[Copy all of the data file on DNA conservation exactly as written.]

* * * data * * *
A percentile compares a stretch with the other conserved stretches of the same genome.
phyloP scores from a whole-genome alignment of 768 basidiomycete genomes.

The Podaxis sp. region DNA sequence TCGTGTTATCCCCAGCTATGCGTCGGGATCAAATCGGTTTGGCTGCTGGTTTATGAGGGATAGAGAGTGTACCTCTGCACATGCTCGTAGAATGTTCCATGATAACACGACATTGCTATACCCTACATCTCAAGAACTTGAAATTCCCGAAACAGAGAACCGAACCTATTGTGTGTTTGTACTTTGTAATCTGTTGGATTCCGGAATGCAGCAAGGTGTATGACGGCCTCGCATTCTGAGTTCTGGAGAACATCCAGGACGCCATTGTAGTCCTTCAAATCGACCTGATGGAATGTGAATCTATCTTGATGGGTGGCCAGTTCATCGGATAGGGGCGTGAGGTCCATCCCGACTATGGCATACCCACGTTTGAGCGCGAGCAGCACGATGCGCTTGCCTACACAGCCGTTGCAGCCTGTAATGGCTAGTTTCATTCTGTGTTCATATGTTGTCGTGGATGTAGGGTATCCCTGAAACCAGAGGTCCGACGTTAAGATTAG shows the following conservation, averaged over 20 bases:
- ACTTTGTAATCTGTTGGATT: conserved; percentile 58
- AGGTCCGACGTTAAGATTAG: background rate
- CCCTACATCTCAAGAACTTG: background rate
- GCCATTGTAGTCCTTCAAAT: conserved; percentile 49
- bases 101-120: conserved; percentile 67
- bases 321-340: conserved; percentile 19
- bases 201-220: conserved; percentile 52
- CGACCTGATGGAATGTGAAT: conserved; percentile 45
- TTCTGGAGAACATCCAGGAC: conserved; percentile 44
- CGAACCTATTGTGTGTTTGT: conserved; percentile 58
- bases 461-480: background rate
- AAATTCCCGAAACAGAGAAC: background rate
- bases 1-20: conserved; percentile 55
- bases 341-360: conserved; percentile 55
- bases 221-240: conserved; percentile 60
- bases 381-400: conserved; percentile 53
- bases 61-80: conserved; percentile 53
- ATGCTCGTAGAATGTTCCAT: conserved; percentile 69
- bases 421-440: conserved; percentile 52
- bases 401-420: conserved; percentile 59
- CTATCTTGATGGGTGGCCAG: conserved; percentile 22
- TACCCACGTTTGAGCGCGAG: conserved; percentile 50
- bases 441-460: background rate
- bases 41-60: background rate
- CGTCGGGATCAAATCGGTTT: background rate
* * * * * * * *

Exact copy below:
A percentile compares a stretch with the other conserved stretches of the same genome.
phyloP scores from a whole-genome alignment of 768 basidiomycete genomes.

The Podaxis sp. region DNA sequence TCGTGTTATCCCCAGCTATGCGTCGGGATCAAATCGGTTTGGCTGCTGGTTTATGAGGGATAGAGAGTGTACCTCTGCACATGCTCGTAGAATGTTCCATGATAACACGACATTGCTATACCCTACATCTCAAGAACTTGAAATTCCCGAAACAGAGAACCGAACCTATTGTGTGTTTGTACTTTGTAATCTGTTGGATTCCGGAATGCAGCAAGGTGTATGACGGCCTCGCATTCTGAGTTCTGGAGAACATCCAGGACGCCATTGTAGTCCTTCAAATCGACCTGATGGAATGTGAATCTATCTTGATGGGTGGCCAGTTCATCGGATAGGGGCGTGAGGTCCATCCCGACTATGGCATACCCACGTTTGAGCGCGAGCAGCACGATGCGCTTGCCTACACAGCCGTTGCAGCCTGTAATGGCTAGTTTCATTCTGTGTTCATATGTTGTCGTGGATGTAGGGTATCCCTGAAACCAGAGGTCCGACGTTAAGATTAG shows the following conservation, averaged over 20 bases:
- ACTTTGTAATCTGTTGGATT: conserved; percentile 58
- AGGTCCGACGTTAAGATTAG: background rate
- CCCTACATCTCAAGAACTTG: background rate
- GCCATTGTAGTCCTTCAAAT: conserved; percentile 49
- bases 101-120: conserved; percentile 67
- bases 321-340: conserved; percentile 19
- bases 201-220: conserved; percentile 52
- CGACCTGATGGAATGTGAAT: conserved; percentile 45
- TTCTGGAGAACATCCAGGAC: conserved; percentile 44
- CGAACCTATTGTGTGTTTGT: conserved; percentile 58
- bases 461-480: background rate
- AAATTCCCGAAACAGAGAAC: background rate
- bases 1-20: conserved; percentile 55
- bases 341-360: conserved; percentile 55
- bases 221-240: conserved; percentile 60
- bases 381-400: conserved; percentile 53
- bases 61-80: conserved; percentile 53
- ATGCTCGTAGAATGTTCCAT: conserved; percentile 69
- bases 421-440: conserved; percentile 52
- bases 401-420: conserved; percentile 59
- CTATCTTGATGGGTGGCCAG: conserved; percentile 22
- TACCCACGTTTGAGCGCGAG: conserved; percentile 50
- bases 441-460: background rate
- bases 41-60: background rate
- CGTCGGGATCAAATCGGTTT: background rate